By Ilena Peng
This article was first published April 14, 2020 in The DC Line here.
Rather than performing Swan Lake at the Kennedy Center this week as originally scheduled, the dancers of The Washington Ballet are among those stuck at home due to the COVID-19 public health emergency. The performances have been rescheduled for June, but the resulting layoffs have left some of the youngest dancers — who are completing the final stages of their training in TWB’s studio company — hit hardest by the financial burdens of the unexpected break.
Professional company members, who are signed under a union agreement, are employees who are eligible for unemployment benefits during layoffs like this one. But studio company members are not classified as employees, receiving a weekly stipend of between $250 and $300 in lieu of salaries — and like freelancers and gig workers, they do not typically qualify for unemployment.
Under the federal Coronavirus Aid, Relief and Economic Security Act, or CARES Act, passed by Congress last month, studio company members not claimed as a dependent by their parents may now be eligible for unemployment benefits. Company manager Catherine Eby said the dancers have been encouraged to apply for benefits, but added that it is too early to determine if their applications will be approved.
Eby likens being in the studio company to being an intern. The 10 studio company members often perform with the company but train with The Washington School of Ballet’s highest division. They are students in their “last step” before becoming a professional dancer.
“Financially, this will definitely be harder on the studio company, who won’t have access to the same public benefits that a company member would,” Eby said.
TWB hopes to return to its studios after DC’s stay-at-home order is lifted (it’s currently set to expire April 24), but the timeline will ultimately depend on how the COVID-19 crisis unfolds and the rules established by local and federal officials. Under ordinary circumstances, the company guarantees both main and studio company dancers 37 weeks of employment a year, with a planned layoff in the summer.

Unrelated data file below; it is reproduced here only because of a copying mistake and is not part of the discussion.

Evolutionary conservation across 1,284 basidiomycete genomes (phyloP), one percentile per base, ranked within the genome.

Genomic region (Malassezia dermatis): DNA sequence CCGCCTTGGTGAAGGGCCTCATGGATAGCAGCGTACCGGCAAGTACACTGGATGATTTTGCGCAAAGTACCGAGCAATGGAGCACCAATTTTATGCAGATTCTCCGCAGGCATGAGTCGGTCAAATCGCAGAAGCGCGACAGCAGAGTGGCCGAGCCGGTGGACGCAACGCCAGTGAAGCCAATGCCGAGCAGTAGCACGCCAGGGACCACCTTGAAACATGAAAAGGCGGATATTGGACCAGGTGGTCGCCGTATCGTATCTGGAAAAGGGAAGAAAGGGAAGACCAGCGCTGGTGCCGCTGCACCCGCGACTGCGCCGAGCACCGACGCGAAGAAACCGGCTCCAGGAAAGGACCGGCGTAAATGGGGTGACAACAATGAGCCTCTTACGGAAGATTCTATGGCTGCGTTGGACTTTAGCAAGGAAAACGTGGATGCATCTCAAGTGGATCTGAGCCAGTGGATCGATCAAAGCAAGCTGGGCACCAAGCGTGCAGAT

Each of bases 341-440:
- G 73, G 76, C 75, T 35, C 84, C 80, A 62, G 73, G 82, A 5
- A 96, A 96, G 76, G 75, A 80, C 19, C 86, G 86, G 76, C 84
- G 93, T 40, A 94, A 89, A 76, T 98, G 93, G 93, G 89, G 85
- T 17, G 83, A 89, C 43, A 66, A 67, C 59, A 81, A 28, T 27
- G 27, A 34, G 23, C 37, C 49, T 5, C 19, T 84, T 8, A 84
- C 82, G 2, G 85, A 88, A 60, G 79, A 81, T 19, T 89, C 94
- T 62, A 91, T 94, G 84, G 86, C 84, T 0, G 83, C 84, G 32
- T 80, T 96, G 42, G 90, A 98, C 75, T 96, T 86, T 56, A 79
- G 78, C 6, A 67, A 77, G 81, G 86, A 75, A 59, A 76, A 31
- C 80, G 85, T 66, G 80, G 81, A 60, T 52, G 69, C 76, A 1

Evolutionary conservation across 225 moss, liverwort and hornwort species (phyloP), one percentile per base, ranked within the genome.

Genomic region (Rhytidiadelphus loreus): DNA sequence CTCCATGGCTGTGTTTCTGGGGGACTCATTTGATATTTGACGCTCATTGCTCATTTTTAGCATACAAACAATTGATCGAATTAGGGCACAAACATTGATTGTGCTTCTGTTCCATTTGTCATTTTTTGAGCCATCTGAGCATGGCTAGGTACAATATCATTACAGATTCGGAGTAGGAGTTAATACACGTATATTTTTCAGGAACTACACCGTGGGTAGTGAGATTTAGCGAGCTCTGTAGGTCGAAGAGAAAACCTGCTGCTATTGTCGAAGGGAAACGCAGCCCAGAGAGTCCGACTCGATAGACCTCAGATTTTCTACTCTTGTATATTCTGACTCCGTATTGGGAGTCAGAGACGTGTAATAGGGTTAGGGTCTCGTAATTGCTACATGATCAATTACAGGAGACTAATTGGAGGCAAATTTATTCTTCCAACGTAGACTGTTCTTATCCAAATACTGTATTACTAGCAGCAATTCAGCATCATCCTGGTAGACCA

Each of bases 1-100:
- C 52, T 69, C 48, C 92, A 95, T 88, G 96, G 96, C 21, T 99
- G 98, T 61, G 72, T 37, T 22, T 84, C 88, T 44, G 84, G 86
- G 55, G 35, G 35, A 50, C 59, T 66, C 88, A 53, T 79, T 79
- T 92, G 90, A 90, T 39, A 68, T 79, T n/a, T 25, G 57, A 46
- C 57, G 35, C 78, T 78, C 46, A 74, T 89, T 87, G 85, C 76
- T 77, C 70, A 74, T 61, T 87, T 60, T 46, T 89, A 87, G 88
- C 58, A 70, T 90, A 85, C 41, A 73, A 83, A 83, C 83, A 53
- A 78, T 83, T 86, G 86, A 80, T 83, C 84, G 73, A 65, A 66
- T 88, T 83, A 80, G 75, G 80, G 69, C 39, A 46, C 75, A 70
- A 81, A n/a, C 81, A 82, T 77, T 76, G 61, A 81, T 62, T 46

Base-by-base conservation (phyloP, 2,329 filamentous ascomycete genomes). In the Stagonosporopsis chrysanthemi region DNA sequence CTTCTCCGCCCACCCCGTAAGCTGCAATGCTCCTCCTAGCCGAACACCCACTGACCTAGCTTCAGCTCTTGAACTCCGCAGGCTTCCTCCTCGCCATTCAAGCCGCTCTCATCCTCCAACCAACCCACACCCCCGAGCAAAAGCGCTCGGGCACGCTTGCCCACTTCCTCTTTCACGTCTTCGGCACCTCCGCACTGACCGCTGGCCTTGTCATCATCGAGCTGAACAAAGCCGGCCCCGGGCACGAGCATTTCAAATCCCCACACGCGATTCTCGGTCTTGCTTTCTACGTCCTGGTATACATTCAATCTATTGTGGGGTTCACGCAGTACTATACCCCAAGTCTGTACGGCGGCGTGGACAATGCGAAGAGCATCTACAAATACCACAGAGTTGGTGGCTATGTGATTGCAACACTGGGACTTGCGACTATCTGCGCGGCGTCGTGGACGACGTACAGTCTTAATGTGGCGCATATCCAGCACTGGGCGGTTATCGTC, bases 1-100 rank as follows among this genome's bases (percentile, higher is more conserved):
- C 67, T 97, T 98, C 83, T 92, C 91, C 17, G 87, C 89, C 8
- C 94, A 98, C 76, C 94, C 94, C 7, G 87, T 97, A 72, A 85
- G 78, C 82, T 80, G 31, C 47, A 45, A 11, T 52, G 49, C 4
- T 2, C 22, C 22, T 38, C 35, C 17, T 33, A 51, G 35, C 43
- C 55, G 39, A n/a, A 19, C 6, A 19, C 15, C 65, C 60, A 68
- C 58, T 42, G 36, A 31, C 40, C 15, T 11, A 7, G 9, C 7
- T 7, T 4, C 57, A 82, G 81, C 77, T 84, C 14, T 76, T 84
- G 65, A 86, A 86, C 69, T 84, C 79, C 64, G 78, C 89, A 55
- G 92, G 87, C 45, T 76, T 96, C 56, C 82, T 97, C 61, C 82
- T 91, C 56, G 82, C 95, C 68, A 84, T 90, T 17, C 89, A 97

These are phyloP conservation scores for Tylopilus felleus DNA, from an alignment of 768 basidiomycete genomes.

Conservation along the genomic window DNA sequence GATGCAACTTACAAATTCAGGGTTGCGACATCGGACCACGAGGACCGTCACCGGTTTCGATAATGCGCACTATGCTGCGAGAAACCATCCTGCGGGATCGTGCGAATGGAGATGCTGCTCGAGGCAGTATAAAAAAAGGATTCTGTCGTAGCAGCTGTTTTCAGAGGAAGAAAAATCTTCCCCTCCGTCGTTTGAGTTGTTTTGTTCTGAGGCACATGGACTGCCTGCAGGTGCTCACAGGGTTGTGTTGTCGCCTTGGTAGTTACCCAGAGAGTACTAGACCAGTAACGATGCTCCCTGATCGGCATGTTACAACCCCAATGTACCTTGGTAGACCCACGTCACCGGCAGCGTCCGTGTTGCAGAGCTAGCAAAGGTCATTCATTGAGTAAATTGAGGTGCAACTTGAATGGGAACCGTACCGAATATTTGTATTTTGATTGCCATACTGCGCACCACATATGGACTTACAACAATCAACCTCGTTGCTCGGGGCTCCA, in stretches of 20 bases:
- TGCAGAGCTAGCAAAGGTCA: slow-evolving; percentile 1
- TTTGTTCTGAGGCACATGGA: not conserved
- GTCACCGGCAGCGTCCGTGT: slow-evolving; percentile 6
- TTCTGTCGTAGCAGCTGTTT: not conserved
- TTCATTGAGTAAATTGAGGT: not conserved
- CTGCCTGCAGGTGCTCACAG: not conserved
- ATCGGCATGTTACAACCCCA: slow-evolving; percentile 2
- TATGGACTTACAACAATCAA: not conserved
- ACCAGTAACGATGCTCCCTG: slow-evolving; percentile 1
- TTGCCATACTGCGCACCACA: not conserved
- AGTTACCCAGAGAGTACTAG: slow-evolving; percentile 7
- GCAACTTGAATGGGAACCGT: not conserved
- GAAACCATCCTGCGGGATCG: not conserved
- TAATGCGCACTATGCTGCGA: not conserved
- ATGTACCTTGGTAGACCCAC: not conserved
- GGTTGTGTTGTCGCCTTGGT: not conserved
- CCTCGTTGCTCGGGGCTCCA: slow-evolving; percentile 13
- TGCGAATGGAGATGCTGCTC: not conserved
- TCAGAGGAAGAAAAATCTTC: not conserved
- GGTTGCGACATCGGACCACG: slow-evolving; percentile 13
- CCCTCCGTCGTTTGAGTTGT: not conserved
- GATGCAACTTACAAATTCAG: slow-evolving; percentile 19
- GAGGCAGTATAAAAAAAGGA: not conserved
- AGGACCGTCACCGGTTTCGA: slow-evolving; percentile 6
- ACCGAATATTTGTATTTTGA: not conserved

“This is just unexpected — the layoff we had planned at the end of the season, they were all expecting and could plan for,” Eby said. “This of course was not something anyone was planning for.”
Without a weekly stipend or unemployment benefits, studio company dancers like Abigail Granlund are left to rely on savings after unsuccessful searches for jobs that no longer exist. She has applied for babysitting, retail and receptionist jobs. Granlund inquired about returning to a restaurant she used to work at, but the business closed its doors the next day.
“I kind of sent my information everywhere and [to] whatever was open at the time,” Granlund said. “I was kind of desperate for anything, whether it was $5 or $10, I didn’t really care. I unfortunately have failed at all my attempts to get a second job, but at this point I’m just praying that finances will come in time.”
Company member Gian Carlo Perez launched a Facebook fundraiser for the studio company on March 15, which received more than 100 donations totaling nearly $9,000. The funds will be distributed evenly among TWB’s 10 studio company members. Perez said he was happy both to see the amount of support TWB had and to be able to help the studio company.